Have you ever wondered what it was like to live a simple life? Granted, simple doesn’t mean easy, it just means less in so many wonderful ways.
Last weekend my family and I took a day trip to Fort Ransom, North Dakota. It is here among other places that we get to experience what it was like to live when horses still plowed the land and people’s lives consisted of hard work, but fruitful work. It’s from this generation that the, Sodbuster (a farmer or farm worker who plows the land) lived and set the example of labor.
As the horse-drawn wagon picks visitors up in the vehicle parking lot, transporting you into the historical, Sunne Farm, the experience and journey begins. We exit the wagon and look around at all the different and amazing things to take in. A horse-drawn potato digger turns up the rich black soil as people from all over fill their bags to the brim with right from the earth potatoes. The joy of such a simple task is evident on their faces and brings us back to a time where simple living was full of hard work but also joy.
It’s September and just beyond the Sodbuster’s the ash trees are turning colors on the side of the hill. The majestic oak still retains its perfect shade of green, at least for a little while longer. The day is absolutely perfect to sit and watch, as each task is performed to show us what it was like years ago.
One, no two, now three Sodbusters’ till the corn as the spectators watch or sit by the wooden fence. My youngest daughter is one who sits and watches as they plow. Around and around they go, but there is no boredom here. The horses are magnificent as their muscles flex with the weight of the plow. They respond kindly to their master’s care and move according to the reins he holds and the commands he gives.
The September sun warming the workers and visitors, but a blessed slight breeze comes along keeping them refreshed. The wheat is also being harvested and old threshers are being used. The crowd watches as they bind the hay from a wagon right below the loft of a barn, then using a horse, lift the pile high into the air where a trigger sends the bundle into the loft and its new home for the Winter months.
As the Sodbusters demonstrate. The smell of pies being cooked in Dutch ovens, underneath coals and set in the earth reach our nose. Making our way to where the pies are, we hear the sound of old-time music as it fills the air. Couples dance and others join in singing as an old-fashioned shindig takes place.
Next an apple press with a smiling family manning it, demonstrate how fresh apple juice is made and draws the appetite of the people, along with the making of apple strudel and sauerkraut next door. The bellies start to rumble and test tasting commences. Homemade ice-cream and fresh brewed coffee add finishing touches to an already sweet belly.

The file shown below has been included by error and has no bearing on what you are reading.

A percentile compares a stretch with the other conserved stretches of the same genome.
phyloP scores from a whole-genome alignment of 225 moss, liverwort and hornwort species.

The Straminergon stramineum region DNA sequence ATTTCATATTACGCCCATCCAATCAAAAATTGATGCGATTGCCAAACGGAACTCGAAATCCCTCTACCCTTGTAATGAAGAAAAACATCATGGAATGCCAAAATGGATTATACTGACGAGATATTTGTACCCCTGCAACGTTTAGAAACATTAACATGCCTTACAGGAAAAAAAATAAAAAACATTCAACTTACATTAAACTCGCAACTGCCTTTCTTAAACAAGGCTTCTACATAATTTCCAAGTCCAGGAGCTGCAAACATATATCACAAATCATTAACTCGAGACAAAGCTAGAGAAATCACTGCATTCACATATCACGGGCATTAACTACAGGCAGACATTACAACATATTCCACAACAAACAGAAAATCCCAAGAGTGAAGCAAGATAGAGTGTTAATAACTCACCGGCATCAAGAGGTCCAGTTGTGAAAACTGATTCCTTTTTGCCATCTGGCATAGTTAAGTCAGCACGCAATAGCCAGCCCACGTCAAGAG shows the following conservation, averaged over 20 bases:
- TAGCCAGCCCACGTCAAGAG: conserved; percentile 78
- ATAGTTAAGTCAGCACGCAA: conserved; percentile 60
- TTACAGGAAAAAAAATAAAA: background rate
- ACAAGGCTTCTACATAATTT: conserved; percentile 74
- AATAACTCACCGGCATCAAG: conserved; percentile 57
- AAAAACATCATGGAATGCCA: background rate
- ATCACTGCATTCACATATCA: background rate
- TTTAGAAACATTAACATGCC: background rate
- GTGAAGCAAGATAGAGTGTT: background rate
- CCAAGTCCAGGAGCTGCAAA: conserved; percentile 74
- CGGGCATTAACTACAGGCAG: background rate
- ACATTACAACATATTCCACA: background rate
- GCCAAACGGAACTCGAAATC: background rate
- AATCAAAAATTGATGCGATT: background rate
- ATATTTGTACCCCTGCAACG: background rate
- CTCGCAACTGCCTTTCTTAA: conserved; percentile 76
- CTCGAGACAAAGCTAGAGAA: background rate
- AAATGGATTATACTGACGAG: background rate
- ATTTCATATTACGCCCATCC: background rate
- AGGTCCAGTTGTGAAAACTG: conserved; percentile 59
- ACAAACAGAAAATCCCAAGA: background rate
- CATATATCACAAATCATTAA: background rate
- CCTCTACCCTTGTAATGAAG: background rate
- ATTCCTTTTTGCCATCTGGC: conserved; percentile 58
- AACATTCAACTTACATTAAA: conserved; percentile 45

Walking around after our hunger has been rewarded with mouth-watering treasures, a weaver catches my eye. Her task is slow but rewarding as she repairs and makes woven seats, high chairs, wicker chairs and more.
The Woolly Women spin on their spindles and create animals by felting. Their chatter reminds us of a time where conversation took place over texting and phones. A simpler but extremely rewarding time where fellowship, tears and encouragement was shared.
A blacksmith can be heard in his shed just down the hill. Entering we see the sweat pouring down his face as a wagon wheel is being sealed with iron. People watch in awe as the different hammers, heat and cold work and form at his will. The end result producing a masterpiece and skill long-lost.
Tents and Tepees display a frontier camp. The Frontiers men take an afternoon nap as the people pass by. They’re not bothered with anything but the occasional fly and a crying baby who has just displayed her dislike for something. A lady in an old-fashioned dress offers fresh peach and apple pie, we except and thank her before continuing on our way.
Now that are appetites have once again been teased, we head to where the lefse is being made. The line of people extends out the door. On our way, the wood carvers and the history of Fort Ransom are being demonstrated and displayed. We pause to appreciate the workmanship and history. Once again, a simple life, but one that demanded hard work and attention to detail.
Family owed mills, horses, Sodbusters, food and everything else you can imagine has been seen here today. It was a day worth taking time for; a day to be remembered.
In a world of cubicles, internet, iPhones, job pressure and 9-5 jobs. At the end of the day we often look back and say, “What did I actually accomplish?” To the Sodbuster this wasn’t an issue. They worked hard and could physically see their accomplishments min by min, hour by hour, day by day. Potatoes, corn, fields plowed and canned goods piled high. They reaped what they sowed and put enough food and supplies away to sustain themselves through the long Dakota Winter.
To this I end my tail of our wonderful day experiencing the Sodbuster and what their life was like.
Visit: Sodbuster Days if you would like more information and to see the dates when you too can experience this special day.